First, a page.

I have weekly data for the last four years. I am using SPSS to do forecasting. I am getting a constant value in the forecast period. What could be the reason behind it? Is it due to defining weekly dates? I am not able to figure it out.

I have defined the week dates using following code:


enter image description here

Thanks in advance.

  • $\begingroup$ Your fit models the spikes very well. I assume you fed it some kind of explanatory variable, e.g., a Boolean regressor coding a promotion. If these explanatory variables are constant in the forecast period (and your model does not include trend, seasonality or ARMA terms), then the forecast will naturally be constant. Does this help? If not, it would be good if you could edit your question to explain what forecasting model you are using. $\endgroup$ – Stephan Kolassa Mar 27 '14 at 10:48
  • $\begingroup$ No I haven't used any explanatory variables. I have juts given the input for independent variable. Secondly, I am using Expert Modeler option in SPSS which has given me the ARIMA(0,0,1)(0,0,0) as the best model.. $\endgroup$ – Nevedita Mar 27 '14 at 11:05

SPSS sees an MA(1) process (that is the (0,0,1) term) and no seasonality in the data (that is the (0,0,0) term). An MA(1) term has very little impact on the point forecast. Here is an example in R with toy data, where I artificially inflate every 13th observation. Actuals in black, in-sample fits in red. Note how the forecast in blue is almost flat, although the series and the fits show clear spikes:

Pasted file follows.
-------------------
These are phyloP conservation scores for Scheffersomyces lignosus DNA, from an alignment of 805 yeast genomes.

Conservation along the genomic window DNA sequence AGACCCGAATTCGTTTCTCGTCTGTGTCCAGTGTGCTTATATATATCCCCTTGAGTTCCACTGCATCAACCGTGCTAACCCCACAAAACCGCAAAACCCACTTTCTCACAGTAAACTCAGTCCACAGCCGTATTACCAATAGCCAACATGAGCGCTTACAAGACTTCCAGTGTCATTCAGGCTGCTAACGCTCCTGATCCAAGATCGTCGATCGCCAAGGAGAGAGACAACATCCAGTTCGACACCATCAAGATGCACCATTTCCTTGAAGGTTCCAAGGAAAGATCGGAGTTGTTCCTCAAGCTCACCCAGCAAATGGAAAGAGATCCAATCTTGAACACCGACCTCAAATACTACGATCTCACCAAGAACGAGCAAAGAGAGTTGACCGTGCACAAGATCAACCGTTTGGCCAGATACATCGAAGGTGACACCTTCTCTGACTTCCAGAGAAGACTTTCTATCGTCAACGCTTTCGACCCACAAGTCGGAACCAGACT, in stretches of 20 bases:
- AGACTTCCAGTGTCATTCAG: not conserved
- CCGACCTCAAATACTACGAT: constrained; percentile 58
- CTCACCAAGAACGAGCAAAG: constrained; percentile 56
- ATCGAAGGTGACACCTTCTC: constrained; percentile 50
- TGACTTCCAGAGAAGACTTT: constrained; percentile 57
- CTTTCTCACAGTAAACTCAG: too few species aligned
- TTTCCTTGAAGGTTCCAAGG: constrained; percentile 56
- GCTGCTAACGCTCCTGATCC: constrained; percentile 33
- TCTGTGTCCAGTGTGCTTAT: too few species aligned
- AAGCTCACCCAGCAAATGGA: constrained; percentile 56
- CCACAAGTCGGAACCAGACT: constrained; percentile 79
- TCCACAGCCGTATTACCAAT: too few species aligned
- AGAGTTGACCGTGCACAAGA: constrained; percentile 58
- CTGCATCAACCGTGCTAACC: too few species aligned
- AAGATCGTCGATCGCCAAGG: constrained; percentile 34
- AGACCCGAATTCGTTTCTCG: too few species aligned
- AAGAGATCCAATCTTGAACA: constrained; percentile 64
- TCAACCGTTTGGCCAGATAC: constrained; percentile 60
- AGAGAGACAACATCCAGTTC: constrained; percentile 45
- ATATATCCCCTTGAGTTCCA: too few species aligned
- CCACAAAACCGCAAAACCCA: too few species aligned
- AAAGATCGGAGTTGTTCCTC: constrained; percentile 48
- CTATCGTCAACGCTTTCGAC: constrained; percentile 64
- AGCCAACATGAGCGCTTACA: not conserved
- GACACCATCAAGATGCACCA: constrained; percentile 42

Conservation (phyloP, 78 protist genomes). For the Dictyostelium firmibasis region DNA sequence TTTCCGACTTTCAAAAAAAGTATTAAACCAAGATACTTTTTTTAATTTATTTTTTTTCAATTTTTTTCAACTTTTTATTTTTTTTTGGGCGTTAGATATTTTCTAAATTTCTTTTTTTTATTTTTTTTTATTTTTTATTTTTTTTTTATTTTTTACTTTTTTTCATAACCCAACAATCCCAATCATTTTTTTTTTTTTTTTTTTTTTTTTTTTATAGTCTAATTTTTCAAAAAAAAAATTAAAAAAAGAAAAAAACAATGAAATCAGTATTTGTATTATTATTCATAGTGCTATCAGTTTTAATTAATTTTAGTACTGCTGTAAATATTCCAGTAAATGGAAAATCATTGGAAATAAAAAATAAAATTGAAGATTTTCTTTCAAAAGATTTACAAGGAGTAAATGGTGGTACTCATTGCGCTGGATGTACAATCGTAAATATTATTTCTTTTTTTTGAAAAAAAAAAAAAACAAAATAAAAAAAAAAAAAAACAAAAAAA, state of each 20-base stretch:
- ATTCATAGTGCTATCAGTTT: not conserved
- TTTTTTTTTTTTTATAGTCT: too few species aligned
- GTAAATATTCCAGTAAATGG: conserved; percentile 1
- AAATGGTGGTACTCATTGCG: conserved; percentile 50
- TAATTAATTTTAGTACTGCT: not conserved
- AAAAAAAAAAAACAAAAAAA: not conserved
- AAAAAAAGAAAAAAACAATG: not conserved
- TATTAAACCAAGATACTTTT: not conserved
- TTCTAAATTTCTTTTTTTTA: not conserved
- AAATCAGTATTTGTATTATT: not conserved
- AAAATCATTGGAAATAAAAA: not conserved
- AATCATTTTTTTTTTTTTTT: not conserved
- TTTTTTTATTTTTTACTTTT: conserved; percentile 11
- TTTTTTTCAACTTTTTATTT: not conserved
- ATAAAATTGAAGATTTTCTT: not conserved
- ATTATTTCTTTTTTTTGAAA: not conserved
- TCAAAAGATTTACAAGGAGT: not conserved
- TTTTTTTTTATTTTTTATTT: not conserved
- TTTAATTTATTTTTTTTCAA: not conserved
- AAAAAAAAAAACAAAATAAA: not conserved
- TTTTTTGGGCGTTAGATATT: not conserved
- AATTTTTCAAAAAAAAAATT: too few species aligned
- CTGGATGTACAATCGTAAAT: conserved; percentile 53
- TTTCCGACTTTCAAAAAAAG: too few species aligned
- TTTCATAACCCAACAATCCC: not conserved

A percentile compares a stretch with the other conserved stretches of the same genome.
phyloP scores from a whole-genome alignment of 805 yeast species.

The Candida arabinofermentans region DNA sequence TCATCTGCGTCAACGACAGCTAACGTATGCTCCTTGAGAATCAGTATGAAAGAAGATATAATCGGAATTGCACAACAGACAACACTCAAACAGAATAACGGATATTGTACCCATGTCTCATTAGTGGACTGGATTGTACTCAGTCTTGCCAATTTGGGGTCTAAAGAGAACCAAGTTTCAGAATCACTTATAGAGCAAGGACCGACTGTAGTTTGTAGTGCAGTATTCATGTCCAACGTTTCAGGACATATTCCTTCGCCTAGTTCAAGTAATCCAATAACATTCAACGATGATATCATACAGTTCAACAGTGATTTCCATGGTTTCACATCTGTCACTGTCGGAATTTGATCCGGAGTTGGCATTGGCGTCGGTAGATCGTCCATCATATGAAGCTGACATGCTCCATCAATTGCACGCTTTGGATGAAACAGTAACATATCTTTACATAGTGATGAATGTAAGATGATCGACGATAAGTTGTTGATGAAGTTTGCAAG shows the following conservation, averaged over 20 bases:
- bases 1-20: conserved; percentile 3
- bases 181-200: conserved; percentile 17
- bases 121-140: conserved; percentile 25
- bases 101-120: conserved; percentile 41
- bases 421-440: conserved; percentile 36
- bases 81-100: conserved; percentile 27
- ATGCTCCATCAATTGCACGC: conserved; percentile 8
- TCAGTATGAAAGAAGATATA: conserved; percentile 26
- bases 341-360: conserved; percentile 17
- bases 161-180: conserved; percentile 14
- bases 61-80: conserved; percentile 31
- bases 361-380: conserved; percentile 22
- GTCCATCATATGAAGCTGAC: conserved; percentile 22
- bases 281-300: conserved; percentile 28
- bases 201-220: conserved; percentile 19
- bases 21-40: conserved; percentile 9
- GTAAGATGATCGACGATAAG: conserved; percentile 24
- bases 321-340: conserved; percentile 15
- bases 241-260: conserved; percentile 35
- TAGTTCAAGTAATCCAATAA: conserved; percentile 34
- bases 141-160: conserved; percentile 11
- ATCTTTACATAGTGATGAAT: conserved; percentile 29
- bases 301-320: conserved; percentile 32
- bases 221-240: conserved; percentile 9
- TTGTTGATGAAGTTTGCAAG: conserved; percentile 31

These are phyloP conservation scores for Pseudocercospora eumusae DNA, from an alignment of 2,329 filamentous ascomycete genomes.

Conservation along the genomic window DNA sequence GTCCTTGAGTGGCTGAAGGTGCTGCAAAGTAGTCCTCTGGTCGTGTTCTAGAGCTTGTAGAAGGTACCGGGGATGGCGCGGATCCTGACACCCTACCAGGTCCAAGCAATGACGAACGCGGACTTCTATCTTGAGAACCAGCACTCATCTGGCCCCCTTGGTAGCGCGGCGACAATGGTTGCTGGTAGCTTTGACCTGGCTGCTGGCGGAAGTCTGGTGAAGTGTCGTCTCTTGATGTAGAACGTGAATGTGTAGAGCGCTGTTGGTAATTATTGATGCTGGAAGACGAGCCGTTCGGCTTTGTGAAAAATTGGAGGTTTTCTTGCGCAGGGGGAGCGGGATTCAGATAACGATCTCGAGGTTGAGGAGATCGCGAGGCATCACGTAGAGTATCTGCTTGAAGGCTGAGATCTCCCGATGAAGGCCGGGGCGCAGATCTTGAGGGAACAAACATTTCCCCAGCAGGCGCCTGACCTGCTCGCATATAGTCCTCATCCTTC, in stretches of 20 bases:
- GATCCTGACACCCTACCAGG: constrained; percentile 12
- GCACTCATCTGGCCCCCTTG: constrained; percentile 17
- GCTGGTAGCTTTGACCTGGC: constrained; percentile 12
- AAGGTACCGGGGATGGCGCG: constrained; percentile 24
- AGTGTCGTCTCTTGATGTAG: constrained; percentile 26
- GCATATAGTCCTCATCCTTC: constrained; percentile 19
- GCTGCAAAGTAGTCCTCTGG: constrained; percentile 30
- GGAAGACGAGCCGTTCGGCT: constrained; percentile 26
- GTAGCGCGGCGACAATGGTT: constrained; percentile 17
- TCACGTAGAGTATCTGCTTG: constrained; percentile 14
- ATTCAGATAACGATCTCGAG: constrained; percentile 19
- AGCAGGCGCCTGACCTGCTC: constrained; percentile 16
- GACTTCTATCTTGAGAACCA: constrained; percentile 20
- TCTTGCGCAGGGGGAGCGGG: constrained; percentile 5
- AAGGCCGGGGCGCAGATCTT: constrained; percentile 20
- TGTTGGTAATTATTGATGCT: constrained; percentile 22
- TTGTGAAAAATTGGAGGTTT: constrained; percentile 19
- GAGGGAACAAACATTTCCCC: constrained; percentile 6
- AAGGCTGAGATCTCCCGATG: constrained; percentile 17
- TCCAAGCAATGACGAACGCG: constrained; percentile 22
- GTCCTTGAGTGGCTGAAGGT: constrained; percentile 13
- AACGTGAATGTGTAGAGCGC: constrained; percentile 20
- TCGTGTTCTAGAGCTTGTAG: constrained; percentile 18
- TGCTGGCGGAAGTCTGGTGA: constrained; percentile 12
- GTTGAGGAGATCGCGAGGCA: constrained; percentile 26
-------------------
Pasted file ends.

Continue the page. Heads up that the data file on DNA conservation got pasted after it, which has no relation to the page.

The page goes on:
enter image description here

R code:

xx <- rnorm(200)
xx[13*(1:15)] <- xx[26*(1:5)]+8
model <- arima(x=xx,order=c(0,0,1),seasonal=list(order=c(0,0,0),period=52))


ARIMA models can be extremely unintuitive. I suggest you play around with simulated ARIMA(p,d,q) models to get a feeling for them. I always recommend this textbook to learn more about forecasting.

To return to your data: you have giant spikes there, and an ARIMA model won't be able to explain those and forecast them. I suggest that you go back to the data source and see whether you can find some explanatory variables (e.g., promotions) to build a causal model. Such a model would allow you to forecast the spikes in the future again.


Your Answer

By clicking “Post Your Answer”, you agree to our terms of service, privacy policy and cookie policy

Not the answer you're looking for? Browse other questions tagged or ask your own question.